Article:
I’ve debated writing this post for a while – not because I’m ashamed, by any means – but because the topic tends to make people a little uncomfortable. Exactly 8 weeks ago today, I gave birth to our sweet little peanut, Spencer, and it’s been the most incredible, exhilarating, exhausting and trying 8 weeks of my life, as well as Ryan’s. People warn you about the lack of sleep. They warn you about your body changing in ways you never thought possible. They even tell you about the woes of breastfeeding. The thing that’s pretty hush-hush except in the medical community is the reality of postpartum depression.
I’ve found that, especially in the blogging world, people tend to show their world as it would be seen through rose-colored glasses. They don’t usually talk about the harder parts, and while that can be good sometimes, I think it can also be somewhat detrimental. Here’s the reality of postpartum depression: it sneaks up on you, dark and deceiving, undermining every bit of instinct you think you might have and bathing you in doubt. It shrouds the happiest time of your life in a blanket of fear and exhaustion, leading you to wish for a life you once had. Then, when you think those thoughts, you begin to hate yourself because you love your child more than anything and can’t believe you’ve thought them.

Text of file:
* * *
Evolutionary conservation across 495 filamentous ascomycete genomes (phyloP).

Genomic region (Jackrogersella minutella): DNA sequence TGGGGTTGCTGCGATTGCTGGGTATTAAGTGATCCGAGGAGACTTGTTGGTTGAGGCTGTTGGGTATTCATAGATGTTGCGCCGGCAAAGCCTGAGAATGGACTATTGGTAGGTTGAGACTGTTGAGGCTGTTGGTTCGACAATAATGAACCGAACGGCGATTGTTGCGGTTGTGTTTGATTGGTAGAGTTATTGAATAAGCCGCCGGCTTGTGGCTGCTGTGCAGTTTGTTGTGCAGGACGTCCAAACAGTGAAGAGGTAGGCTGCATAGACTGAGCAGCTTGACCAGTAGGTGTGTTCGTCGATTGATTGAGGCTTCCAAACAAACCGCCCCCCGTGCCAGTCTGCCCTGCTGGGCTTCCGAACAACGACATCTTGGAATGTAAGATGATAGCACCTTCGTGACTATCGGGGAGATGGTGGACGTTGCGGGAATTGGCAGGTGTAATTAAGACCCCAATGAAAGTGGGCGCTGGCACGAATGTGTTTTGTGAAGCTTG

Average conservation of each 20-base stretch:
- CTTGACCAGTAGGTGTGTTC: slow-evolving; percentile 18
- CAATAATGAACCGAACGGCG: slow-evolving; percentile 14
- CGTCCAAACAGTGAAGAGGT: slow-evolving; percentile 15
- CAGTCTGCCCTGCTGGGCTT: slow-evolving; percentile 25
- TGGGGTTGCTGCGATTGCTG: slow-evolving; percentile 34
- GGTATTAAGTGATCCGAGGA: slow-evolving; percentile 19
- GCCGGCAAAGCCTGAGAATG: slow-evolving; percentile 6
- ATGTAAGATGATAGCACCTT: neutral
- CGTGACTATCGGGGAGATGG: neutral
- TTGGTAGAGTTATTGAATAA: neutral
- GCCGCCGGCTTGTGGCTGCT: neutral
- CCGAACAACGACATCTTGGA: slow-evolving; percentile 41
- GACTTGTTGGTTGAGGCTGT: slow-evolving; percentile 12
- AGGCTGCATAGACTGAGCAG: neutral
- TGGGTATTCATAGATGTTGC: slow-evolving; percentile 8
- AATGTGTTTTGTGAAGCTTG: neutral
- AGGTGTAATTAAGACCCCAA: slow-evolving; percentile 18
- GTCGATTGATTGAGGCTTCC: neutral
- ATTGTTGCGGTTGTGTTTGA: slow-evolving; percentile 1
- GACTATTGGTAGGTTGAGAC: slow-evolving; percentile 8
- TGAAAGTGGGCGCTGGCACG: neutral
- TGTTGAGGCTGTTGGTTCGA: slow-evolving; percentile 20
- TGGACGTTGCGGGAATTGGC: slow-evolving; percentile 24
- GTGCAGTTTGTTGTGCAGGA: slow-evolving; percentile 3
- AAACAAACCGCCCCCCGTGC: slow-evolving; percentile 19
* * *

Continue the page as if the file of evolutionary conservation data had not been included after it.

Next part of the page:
I haven’t had bad postpartum depression, but I’ve definitely had it. I love my son more than life itself. He is a wonderful, beautiful and pure little blessing for both my husband and I. And, I’ll be the first to say that I hated myself for thinking these thoughts that are so forbidden and frowned upon. They do not, however, make me any less of a mother.
Through the support of my amazing husband, my sweet mother and my sisters, I’ve managed to dig out of my little pit of despair to enjoy my son more fully. I know that so many other women struggle with this though, too, and they’re ashamed to reach out for help. It is not your fault. Take a break, ask for help and give yourself the time to heal – both physically and emotionally. That, my friends, is what has helped me more than anything.
And, seriously, don’t be afraid to admit it. I think if more people talked about these struggles, more women would be okay with the reality of it. Why not discuss it? Why not lean on one another and get advice from those who’ve felt the same? Life with a new baby is hard, but it’s fantastic, and if you think you might have baby blues or postpartum depression, there is absolutely no shame in talking to someone about it and getting the help and support you need.